SELF-AWARENESS | Who you choose to become is entirely up to you.

 

 

Gone are the days of playing with dolls. Talking to them and pretending they are your best friends.  For those of you who grew up playing with a doll houses, plastic army figures and GI Joe’s, this article may bring back some memories. For the readers who missed out on doll and toy play, hugs from me to you.

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PUBLISHING| #Self #publishing has become easier with #Amazon group of companies.

FOUND FREE ON THE WORLD WIDE WEB AND WE THANK YOU!

 

https://www.createspace.com

 

About CreateSpace

CreateSpace LogoThrough theirservices, you can sell books, CDs, and DVDs for a fraction of the cost of traditional manufacturing, while maintaining more control over your materials. They make it simple to distribute your books, music, and video through Internet retail outlets, your own website, and other bookstores, retailers, libraries, and academic institutions. Get started today!

CreateSpace is a DBA of On-Demand Publishing LLC, part of the Amazon group of companies.

History

They were originally founded as CustomFlix Labs, Inc. and BookSurge Inc.

CustomFlix launched in 2002 when four colleagues decided to make widespread distribution easier for independent filmmakers—they started CustomFlix, a DVD on-Demand company.

BookSurge was launched in 2000 by a small group of writers who wanted to create opportunities for authors to not only publish their work, but to also retain their content rights and sales profits. BookSurge grew to support leading publishers and independent authors, offering complete self-publishing, on-demand printing, and online distribution services.

In 2005, BookSurge and CustomFlix were both acquired by Amazon.com. CustomFlix’s name was changed to CreateSpace in 2007. In October of 2009, due to the harmonies that would be created in the businesses, the CreateSpace and BookSurge brands merged under the CreateSpace name to become the publishing and manufacturing on-demand leader for independent content creators, publishers, film studios, and music labels.

 

POEM | A poem for foster mothers, natural parents and all the foster children in the world

A mothers memoirs

 

Begin Today–Unknown

 

So, brief a time we have to stay

along this dear, familiar way;

It seems to me we should be kind

To those whose lives touch yours and mine.

The hands that serve us every day,

Should we not help them while we may?

They are so kind that none can guess

How soon the’ll cease our lives to bless.

 

The Hearts that love us, who many know

How soon the long, long way must go.

Then might we not their faults forgive

And make them happy while they live?

 

So many faults in life there are

We need not to go to seek them far;

But time is short and you and I

Might let the little faults go by.

And seek for what is true and fine

In those whose lives touch yours and mine;

This seems to me the better way

Then why not, friend, begin

Today

 

NEW LOGO LONG

TEEN MENTAL HEALTH: “I will be home for you when you need me.” Does your teen know you are there for them?

Written by RCL

As your teen ventures out into the world of work and friends, you know, from when you were a teen — you went out of the house.  Maybe for a Girlfriend, boyfriend, work or a new adventure.

Surviving a very strict home life & being a teen once, I have seen the results of a solid home life and family foundation.  I was blessed and afforded the chance to have such an upbringing, but you can still rule the roost and allow your teen the freedom to explore, respect your family foundation and without incident.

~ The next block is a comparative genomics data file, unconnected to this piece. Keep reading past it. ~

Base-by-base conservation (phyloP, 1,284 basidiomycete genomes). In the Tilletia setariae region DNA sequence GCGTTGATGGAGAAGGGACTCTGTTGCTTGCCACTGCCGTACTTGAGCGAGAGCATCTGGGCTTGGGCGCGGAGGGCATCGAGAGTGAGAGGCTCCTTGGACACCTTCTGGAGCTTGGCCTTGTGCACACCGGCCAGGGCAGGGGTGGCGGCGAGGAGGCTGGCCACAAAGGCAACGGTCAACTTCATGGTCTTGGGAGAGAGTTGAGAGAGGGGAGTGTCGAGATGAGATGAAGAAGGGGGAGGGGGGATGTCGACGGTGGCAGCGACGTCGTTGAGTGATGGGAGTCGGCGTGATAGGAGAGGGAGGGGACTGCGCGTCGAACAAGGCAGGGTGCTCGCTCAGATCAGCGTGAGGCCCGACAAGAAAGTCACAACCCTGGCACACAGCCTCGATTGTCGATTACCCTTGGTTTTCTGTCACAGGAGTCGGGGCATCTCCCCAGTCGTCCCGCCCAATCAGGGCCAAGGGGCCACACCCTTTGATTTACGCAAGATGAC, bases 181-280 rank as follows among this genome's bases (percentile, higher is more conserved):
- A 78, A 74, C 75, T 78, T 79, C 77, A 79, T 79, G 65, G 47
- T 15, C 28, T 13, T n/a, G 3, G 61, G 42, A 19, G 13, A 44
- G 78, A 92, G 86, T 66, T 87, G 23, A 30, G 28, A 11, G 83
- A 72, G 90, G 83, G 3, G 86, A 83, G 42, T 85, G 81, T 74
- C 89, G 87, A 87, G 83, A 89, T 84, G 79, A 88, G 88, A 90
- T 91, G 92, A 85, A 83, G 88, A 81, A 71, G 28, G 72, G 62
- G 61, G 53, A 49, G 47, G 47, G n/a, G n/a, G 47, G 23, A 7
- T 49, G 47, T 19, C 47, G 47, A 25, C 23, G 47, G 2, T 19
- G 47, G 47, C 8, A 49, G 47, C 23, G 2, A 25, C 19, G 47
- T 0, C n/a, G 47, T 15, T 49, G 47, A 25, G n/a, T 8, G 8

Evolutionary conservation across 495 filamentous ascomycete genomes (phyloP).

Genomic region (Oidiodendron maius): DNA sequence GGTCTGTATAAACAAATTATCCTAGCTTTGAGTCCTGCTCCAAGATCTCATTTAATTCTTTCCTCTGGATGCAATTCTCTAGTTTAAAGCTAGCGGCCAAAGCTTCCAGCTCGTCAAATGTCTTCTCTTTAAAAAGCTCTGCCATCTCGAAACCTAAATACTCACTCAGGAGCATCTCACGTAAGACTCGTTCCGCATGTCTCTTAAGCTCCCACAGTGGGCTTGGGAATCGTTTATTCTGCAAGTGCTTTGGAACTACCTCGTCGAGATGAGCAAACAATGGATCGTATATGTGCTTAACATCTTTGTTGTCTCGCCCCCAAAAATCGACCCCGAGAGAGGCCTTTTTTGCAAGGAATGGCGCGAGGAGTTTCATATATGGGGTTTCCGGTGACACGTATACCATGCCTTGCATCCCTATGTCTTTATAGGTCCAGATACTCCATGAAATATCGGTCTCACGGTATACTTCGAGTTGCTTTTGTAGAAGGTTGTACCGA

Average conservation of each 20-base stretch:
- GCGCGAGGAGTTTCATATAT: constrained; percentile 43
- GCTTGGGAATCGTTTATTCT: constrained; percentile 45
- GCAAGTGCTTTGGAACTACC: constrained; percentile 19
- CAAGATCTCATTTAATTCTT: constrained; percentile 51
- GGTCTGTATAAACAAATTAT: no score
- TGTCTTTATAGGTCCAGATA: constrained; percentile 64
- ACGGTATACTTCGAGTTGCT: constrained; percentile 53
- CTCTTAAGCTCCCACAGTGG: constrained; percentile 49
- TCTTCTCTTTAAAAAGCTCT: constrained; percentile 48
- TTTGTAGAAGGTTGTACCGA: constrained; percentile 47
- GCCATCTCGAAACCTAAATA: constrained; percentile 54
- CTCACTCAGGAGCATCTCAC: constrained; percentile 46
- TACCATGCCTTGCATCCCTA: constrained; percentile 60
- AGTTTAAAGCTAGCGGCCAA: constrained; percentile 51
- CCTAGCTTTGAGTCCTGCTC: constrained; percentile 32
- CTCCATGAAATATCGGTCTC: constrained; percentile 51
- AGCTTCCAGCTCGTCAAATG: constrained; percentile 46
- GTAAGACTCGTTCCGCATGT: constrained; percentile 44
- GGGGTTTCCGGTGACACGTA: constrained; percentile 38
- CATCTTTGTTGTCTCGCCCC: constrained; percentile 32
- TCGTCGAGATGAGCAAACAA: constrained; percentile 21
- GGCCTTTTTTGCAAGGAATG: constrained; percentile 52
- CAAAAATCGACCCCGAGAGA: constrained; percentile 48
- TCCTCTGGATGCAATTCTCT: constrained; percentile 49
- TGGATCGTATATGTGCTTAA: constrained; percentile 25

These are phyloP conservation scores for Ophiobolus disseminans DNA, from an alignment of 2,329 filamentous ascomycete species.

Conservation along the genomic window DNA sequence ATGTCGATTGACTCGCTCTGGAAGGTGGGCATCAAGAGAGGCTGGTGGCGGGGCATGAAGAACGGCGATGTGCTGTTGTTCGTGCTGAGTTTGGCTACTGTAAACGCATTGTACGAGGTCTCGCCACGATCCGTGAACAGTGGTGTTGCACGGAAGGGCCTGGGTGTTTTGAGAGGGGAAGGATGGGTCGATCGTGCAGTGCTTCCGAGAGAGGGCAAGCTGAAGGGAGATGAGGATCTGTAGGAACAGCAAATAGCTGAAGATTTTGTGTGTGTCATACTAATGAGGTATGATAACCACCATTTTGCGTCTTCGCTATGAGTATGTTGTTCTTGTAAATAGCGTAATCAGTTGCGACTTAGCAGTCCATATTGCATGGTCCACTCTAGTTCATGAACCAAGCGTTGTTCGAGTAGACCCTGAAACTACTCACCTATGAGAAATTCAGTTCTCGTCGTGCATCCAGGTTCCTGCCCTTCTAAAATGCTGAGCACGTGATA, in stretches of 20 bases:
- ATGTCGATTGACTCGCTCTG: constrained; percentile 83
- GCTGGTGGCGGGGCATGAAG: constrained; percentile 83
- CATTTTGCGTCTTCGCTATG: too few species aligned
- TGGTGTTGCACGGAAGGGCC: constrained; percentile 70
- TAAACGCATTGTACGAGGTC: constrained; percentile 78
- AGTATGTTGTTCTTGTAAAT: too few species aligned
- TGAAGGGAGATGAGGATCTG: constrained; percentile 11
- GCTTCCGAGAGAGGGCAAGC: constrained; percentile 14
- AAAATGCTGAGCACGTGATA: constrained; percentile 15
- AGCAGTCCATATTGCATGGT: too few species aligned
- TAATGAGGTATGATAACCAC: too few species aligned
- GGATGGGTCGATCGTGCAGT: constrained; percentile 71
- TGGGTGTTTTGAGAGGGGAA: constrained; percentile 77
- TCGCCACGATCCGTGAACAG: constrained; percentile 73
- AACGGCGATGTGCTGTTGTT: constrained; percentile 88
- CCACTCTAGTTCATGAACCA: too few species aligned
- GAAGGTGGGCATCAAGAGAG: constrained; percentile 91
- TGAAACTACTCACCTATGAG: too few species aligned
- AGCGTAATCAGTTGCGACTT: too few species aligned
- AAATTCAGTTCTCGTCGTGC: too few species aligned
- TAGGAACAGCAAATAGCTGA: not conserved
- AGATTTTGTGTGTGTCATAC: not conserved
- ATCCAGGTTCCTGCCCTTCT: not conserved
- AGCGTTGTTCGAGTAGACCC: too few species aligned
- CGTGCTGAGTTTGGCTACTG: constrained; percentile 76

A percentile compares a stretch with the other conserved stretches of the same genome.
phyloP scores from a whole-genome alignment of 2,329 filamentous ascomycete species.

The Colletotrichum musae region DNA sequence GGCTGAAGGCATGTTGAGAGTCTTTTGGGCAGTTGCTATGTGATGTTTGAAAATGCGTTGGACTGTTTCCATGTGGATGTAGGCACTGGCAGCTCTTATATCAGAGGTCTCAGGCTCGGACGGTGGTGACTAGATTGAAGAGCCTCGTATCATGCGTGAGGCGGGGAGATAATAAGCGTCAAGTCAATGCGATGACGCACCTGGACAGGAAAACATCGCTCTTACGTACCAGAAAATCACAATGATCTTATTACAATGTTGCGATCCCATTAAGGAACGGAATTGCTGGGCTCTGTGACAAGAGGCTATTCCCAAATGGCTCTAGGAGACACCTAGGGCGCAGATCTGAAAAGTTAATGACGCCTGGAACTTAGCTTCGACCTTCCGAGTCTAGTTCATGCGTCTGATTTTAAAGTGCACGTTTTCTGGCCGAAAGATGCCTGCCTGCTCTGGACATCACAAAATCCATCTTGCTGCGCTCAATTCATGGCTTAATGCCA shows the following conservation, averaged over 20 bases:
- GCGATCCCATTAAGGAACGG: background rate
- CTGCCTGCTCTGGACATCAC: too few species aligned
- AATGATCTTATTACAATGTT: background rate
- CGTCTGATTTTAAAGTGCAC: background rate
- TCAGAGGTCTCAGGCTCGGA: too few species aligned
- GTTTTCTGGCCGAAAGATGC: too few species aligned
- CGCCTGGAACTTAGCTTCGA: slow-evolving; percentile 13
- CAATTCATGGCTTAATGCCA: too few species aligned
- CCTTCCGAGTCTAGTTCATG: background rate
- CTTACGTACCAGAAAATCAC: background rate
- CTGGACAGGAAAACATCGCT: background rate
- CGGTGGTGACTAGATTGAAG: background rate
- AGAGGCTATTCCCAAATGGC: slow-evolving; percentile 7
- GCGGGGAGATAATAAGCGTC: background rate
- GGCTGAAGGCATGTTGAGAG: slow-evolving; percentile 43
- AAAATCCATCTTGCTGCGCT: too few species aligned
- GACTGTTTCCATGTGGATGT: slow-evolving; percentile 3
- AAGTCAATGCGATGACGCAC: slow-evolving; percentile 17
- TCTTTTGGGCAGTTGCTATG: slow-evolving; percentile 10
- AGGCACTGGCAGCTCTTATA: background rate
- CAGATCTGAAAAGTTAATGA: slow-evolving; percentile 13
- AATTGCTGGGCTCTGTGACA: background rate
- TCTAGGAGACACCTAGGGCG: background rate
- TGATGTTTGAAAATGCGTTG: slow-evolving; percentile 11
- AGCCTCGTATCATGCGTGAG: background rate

The rules were simple.

Starting from the moment you wake up, simple rules were easy to follow.  See if any of these rules apply in your family dynamics.

  1.  Make your bed, pick up any cloths from the night before, properly dispose them or  re hang or drawer them.
  2.  Look in the first mirror you see and tell yourself “it’s going to be a great day.”
  3.  Eat something. Toast, fruit or anything you can find.
  4.  Mingle with the family for as long as a half hour.
  5.  Take care of personal hygiene.
  6.  Plan your day and work your plan. Remember birthdays/holidays/family events.
  7. Be kind to others and walk around with a smile. “It is a great day.”
  8. Call a friend or close family member/check-in if you are going to be away from home for more than 24 hours. Respect that people care about you.
  9. Always try to make dinner at the family home and if other plans come up, coffee/tea moments are always a great way to catch up on the day events with the family.
  10. Evening hours are wind down hours. Clean the day off with a bath/shower and by 8 P.M., it is time to reflect the day and of course, allowing at least 1 hour on the computer to check e mail(s), “news” and then off.
  11. Number 11 is my favorite rule. Sleep, dream and more deeper reflections of a successful day. Good or bad days are the same, the only difference is some days things don’t go the way you envisioned it.

Rules are not so bad. They can help you develop your professional and emotional intelligence.

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WRITTEN TWICE FOR TWICE THE EFFECT!

As your teen ventures out into the world of work and friends, you know, from when you were a teen — you went out of the house.  Maybe for a girlfriend, boyfriend,  family, work or a new adventure.

Surviving a very strict home life, & being a teen once, I have seen the results of a solid home life and family foundation.  I was blessed and afforded the chance to have such an upbringing, but you can still rule the roost and allow your teen the freedom to explore and respect your family foundation and without incident.

The rules were simple.

Starting from the moment you wake up, simple rules were easy to follow.  See if any of these rules apply in your family dynamics.

  1.  Make your bed, pick up any cloths from the night before, properly dispose them or  re hang or draw them.
  2.  Look in the first mirror you see and tell yourself “it’s going to be a great day.”
  3.  Eat something. Toast, fruit or anything you can find.
  4.  Mingle with the family for as long as a half hour.